Read our latest advice to donors
Sometimes it is not possible to give blood, or we may ask you to wait before donating again. To save you a wasted journey, please read this list of the most common reasons people cannot give blood.
If you have a medical condition, or a question about whether you can give blood, you should check the health & eligibility and travel section before you book an appointment. And if you need to cancel your appointment please give us 3 days' notice so that we can offer the space to another donor. You can easily cancel or reschedule by signing in to your online account or using the NHSGiveBlood app.
No, if you are sneezing and coughing or very congested you should not attend. It is important that you do not have any infection at the time of donating. If you are unsure it is best not to give blood.
If you are feeling under the weather with any of these things it’s best that you wait until you feel better before you give blood. Use our health & eligibility section to find out more.
You must be completely healed or recovered from any infection for at least 14 days before you give blood. If you are taking antibiotics you may need to wait a period of time after your last tablet. Please follow our advice about donating after an infection. Please also see our advice about donating after antibiotics.
During your pregnancy, you are not able to give blood. If you had a blood transfusion during your pregnancy or at delivery then you will not be able to become a blood donor. Please follow our advice about giving blood during and after pregnancy.
We’ll need to check that you can donate. Whether or not you can donate will depend on the medication you are receiving as well as the condition for which you are being treated. Please search for your condition or medication in our health & eligibility section.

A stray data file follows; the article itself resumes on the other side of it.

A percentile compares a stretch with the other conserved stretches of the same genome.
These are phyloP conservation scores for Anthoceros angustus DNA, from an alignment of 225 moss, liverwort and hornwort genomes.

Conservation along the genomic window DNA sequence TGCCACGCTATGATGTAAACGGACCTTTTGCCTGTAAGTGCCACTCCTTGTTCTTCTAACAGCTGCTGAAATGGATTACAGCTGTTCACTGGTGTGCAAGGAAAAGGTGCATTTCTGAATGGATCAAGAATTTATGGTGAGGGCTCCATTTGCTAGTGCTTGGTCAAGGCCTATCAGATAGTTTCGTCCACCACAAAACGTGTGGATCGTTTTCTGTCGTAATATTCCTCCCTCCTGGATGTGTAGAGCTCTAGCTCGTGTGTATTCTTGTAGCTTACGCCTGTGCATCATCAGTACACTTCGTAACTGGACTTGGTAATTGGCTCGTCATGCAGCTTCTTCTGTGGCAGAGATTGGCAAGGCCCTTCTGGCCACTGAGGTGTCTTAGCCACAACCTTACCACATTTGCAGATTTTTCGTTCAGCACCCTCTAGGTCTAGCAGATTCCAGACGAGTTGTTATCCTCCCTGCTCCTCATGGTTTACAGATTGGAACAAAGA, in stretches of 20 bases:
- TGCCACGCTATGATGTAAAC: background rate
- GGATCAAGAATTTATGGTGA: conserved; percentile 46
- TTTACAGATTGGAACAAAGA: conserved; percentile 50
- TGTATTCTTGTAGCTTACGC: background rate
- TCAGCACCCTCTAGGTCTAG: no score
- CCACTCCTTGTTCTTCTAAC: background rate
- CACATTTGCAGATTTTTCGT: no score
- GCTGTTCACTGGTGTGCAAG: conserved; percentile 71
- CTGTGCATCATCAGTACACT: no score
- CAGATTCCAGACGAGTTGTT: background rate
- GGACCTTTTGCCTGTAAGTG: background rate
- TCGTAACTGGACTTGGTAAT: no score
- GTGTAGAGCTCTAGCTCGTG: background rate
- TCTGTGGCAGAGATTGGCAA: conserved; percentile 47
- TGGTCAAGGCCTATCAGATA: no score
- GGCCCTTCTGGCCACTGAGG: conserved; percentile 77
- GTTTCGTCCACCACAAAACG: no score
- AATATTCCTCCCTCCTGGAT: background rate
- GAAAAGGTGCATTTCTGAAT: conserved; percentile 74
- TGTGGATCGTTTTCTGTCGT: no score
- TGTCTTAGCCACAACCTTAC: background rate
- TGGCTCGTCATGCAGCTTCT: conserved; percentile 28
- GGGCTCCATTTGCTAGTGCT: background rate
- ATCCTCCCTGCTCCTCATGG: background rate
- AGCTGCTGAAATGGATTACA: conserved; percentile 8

Simple fillings and check ups are usually ok after 24 hours. However, some treatments will mean a longer deferral. Please follow our advice about giving blood after dental treatment.
Travel to some parts of the world can affect your ability to donate blood. Search for your destination in our travel section to see if you can donate now or have to wait for a period of time.
We will need to have more information to know if you can give blood. It will depend on your specific heart condition. Please see our advice for giving blood with a heart condition.
If you had this done recently you may have to wait before you can donate again. Please follow our advice about giving blood after a tattoo or getting your body pierced.
Our advice depends on the type of cancer. Please search for the relevant cancer in our health & eligibility section.
We may need more information about your transfusion. Please follow our advice about giving blood after a transfusion. If you have received tissue or an organ, it may be possible to donate blood. Please see our advice about giving blood after a transplant.
It is possible to donate blood if you have high blood pressure or low blood pressure. However, there are some restrictions. Please follow our advice about giving blood when you have high or low blood pressure.
It may be possible to give blood after acupuncture. We will need to know the reason you had the treatment and the certification of the acupuncturist. Please follow the full advice about donating after acupuncture.
We do not prevent people from becoming blood donors based on their sexuality. There are some restrictions for blood donors who take part in activities deemed risk behaviours by the Advisory Committee on the Safety of Blood, Tissues and Organs who advise UK ministers and health departments.
In November 2017 there were changes to the blood donor selection criteria for men who have sex with men. You can read our news statement about the blood donor selection changes.
You might not be able to get an appointment straightway if sessions are fully booked or we already have a good supply of your blood type.
Your donation is still important so please book an appointment for further in the future.
Read our latest advice to donors
Become a blood donor
Check the answers to these frequently asked questions
Iron levels and the absence of some antibodies help make men good donors